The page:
Supreme Court to put documents online in transparency push

Briggs: Extended public scrutiny

The Supreme Court is to publish court documents online alongside live streaming of its hearings in a bid to improve transparency, Lord Briggs has revealed.

Lord Briggs, Supreme Court justice and author of the Briggs report which called for the creation of an online court in 2016, said transparency could be “diminished by digitalisation and modernisation primarily designed to make litigation quicker and more affordable”.

He said that under the “old system” of justice, all witness evidence and submissions to the court were made orally and in public, so members of the public were “as well informed as the judge”. The level of public scrutiny which resulted was “unique in Europe”.

Since then, most court documents were “pre-read” by judges and counsel’s submissions were in writing, with case management hearings taking place remotely.

Speaking at a Westminster Legal Policy Forum conference on court modernisation yesterday, Lord Briggs said the situation now was that an academic or member of the public who walked into a court “loses contact with what is going on in a matter of minutes”.

He warned that, despite everyone being committed to oral hearings for full trials, the move to online “has not finished yet” and “oral processes will not grow but shrink further”.

Lord Briggs said the first step in putting back the transparency that had been lost was likely to be the “live online transmission of documents during hearings” at the Supreme Court, which could be read as proceedings took place.

Documents could also be made available in advance, so “serious members of the public could pre-read documents at the same time as judges”.

He went on: “My ambition would be that this will extend to most of the digital documents that judges read for a hearing.” Documents which could not be released fully, for reasons of confidentiality or because they involved children, could be redacted.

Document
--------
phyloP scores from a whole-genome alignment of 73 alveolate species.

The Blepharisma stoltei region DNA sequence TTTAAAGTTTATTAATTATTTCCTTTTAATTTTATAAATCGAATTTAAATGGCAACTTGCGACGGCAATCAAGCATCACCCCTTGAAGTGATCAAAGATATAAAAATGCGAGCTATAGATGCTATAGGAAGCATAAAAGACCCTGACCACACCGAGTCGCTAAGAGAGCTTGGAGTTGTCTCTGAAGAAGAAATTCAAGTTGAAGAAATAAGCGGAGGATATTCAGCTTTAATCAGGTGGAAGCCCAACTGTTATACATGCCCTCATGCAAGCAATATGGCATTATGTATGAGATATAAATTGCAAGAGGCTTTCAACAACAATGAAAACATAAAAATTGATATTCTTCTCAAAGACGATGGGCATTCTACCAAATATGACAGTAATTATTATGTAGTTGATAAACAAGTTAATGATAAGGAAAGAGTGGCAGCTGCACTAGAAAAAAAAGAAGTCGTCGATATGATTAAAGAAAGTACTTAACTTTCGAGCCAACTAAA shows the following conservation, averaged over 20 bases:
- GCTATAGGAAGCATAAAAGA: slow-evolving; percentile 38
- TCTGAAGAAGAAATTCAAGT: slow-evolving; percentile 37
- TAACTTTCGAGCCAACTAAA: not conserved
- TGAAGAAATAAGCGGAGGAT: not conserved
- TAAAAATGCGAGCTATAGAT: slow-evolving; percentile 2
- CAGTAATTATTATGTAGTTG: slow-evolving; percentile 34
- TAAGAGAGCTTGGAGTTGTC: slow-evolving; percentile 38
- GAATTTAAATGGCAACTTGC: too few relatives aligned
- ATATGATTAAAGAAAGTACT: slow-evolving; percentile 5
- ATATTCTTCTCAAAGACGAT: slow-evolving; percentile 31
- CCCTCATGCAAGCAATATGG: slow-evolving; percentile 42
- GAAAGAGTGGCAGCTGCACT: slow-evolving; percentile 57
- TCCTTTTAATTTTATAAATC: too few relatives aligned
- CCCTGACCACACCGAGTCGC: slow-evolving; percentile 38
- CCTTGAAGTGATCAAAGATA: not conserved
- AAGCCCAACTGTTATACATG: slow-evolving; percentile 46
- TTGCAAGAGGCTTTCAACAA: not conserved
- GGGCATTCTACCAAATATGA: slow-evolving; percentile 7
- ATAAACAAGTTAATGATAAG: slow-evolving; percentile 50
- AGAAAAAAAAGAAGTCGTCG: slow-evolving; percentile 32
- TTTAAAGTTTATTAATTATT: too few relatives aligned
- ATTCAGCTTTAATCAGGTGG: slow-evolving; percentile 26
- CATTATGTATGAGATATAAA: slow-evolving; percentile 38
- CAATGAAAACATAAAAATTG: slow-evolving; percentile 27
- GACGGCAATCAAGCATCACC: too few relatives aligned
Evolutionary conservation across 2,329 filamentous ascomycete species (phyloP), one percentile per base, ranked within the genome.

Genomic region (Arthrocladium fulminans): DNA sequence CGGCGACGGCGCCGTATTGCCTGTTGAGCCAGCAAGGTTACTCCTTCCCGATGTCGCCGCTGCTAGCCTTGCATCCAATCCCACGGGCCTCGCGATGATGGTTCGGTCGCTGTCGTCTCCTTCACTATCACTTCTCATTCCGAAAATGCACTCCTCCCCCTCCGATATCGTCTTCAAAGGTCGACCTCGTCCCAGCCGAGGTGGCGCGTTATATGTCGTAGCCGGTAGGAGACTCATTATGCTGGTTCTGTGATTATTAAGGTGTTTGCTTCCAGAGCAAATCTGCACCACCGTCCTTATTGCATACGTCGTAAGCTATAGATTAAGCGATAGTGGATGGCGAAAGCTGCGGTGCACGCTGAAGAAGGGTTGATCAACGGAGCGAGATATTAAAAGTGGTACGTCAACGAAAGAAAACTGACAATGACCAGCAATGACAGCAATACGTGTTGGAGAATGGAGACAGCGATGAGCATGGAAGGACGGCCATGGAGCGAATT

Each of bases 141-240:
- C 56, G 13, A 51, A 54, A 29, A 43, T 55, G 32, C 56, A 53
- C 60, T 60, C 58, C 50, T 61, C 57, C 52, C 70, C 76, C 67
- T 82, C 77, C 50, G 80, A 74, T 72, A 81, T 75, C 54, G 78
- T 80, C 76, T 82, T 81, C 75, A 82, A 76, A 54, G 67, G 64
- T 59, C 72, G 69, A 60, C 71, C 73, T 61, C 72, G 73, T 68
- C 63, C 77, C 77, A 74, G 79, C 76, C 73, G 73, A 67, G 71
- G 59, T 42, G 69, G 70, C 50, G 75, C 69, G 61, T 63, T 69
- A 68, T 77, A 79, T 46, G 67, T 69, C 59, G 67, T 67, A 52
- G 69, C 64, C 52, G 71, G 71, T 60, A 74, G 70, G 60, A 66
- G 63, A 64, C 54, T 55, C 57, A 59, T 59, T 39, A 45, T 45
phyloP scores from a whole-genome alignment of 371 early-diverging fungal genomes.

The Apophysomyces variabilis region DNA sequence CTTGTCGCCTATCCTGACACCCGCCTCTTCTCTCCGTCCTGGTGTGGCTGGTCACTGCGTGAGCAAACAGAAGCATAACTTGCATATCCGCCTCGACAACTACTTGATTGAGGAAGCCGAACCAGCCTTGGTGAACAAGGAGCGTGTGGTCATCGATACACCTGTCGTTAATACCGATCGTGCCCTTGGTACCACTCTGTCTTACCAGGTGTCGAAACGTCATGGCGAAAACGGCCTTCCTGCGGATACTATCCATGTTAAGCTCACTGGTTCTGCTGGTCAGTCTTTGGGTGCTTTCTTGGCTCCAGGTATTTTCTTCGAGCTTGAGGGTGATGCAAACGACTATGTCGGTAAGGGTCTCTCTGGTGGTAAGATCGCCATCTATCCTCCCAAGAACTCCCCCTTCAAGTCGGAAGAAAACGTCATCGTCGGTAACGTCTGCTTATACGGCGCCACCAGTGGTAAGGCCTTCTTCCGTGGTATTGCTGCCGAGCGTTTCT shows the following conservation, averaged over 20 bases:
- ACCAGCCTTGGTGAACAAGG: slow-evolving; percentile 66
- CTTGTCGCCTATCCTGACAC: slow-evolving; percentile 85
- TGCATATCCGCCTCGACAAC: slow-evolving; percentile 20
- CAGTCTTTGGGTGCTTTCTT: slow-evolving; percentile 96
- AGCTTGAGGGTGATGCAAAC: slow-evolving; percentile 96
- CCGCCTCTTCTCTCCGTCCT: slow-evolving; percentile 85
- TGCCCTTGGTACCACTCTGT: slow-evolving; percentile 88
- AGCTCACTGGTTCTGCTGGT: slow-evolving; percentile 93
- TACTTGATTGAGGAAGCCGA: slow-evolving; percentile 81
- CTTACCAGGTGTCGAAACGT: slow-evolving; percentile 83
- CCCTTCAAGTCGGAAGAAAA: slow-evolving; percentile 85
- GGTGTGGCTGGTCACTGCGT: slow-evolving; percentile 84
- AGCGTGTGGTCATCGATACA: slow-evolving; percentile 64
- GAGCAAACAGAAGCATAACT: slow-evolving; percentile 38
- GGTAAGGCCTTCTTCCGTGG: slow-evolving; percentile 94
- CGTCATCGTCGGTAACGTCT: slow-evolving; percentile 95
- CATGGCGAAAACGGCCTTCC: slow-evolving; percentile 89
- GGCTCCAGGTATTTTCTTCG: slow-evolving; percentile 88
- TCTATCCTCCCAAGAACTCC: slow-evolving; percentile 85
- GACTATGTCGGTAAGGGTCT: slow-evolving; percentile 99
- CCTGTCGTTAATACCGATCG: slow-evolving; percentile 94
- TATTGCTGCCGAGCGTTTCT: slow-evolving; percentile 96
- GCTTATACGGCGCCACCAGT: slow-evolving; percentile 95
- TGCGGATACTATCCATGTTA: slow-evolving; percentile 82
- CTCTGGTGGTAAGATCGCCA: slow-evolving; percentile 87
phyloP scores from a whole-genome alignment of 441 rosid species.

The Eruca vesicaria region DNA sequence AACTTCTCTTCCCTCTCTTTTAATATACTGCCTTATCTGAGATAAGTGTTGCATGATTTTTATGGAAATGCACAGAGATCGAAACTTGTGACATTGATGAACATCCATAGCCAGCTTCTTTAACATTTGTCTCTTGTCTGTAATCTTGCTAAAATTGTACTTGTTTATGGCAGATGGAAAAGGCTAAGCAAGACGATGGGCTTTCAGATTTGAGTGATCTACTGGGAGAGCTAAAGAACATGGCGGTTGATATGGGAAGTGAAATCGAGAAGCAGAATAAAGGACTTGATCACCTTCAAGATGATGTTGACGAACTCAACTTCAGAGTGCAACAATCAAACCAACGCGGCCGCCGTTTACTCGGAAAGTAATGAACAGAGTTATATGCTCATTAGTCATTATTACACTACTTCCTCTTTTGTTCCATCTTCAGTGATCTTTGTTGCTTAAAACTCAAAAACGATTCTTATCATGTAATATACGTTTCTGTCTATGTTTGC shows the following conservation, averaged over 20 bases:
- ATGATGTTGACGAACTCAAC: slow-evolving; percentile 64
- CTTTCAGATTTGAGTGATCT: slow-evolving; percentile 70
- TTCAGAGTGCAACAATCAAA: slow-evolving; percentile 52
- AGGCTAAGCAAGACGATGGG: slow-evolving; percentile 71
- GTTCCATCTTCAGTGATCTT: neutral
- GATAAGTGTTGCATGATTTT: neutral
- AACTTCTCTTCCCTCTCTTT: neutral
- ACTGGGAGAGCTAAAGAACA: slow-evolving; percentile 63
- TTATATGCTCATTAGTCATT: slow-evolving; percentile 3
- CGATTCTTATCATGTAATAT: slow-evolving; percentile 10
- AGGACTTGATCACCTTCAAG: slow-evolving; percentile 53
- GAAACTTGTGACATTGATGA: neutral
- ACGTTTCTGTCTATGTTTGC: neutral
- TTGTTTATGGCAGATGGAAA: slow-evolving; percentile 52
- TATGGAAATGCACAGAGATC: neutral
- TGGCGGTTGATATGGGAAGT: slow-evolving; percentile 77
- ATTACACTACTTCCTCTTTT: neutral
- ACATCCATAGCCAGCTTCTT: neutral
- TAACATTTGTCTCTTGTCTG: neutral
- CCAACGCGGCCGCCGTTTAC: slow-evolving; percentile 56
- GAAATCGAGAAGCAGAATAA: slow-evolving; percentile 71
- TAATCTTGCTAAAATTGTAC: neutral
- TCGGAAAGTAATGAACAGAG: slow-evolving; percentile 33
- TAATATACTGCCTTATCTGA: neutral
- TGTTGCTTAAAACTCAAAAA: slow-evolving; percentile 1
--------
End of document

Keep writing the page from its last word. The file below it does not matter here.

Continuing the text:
Lord Briggs said the “long-term objective” was that someone watching the case in Canada with two screens, one for the hearing the other for the documents, would have as much access to the proceedings as the judges in the court.

“It will bring back the ability for public scrutiny, but to a greatly extended audience. That scrutiny will be available worldwide.”

As well as being a means of “promoting and advertising” what the courts did in the UK, it would have the “long-term benefit” of helping maintain the “pre-eminent position” of British justice on the world stage.

Lord Briggs added that including documents as part of its online streaming was part of the Supreme Court’s change programme, which was “fully budgeted and Treasury-approved”.

Earlier in the session Lord Justice Birss, deputy head of civil justice, said uniform data standards, which applied both to courts and pre-action portals, “could transform access to justice in the future”.

For example, he said that if courts had access to high-level management information on a “big pulse of cases” in the portals, they could prepare for it.

Being able to see patterns across the justice system “which we can’t see at the moment” could enable judges to gauge the impact of a rule change, without having to “run a costly pilot for every modest proposal”.

Jenny George, director of justice value-for-money at the National Audit Office (NAO), said that, following the extension in the deadline for completion of the court reform programme to March 2024, some “important areas” were still in their early development stages.

Several other projects had been “paused”, meaning that HM Courts and Tribunals Service (HMCTS) was “delivering less for the same budget, reducing value for money”.

In a highly critical report on the modernisation programme published in February, the NAO accused HMCTS of putting delivery “at pace” before “sustainable change”.

Ms George said HMCTS tended to deliver “minimum viable functionality” on a project, and then immediately go live, even if the work was not finished.

Another problem was “capturing the cost” of the reform programme, as improvements to divorce processes would be funded by the family courts and to criminal prosecution processes by the Crown Prosecution Service.

Ms George added that the programme had promised to delvier £2.3bn in lifetime savings, which in 2022 was cut to £2bn, and, with the “reset” of the end date to 2024, was likely to reduce further.

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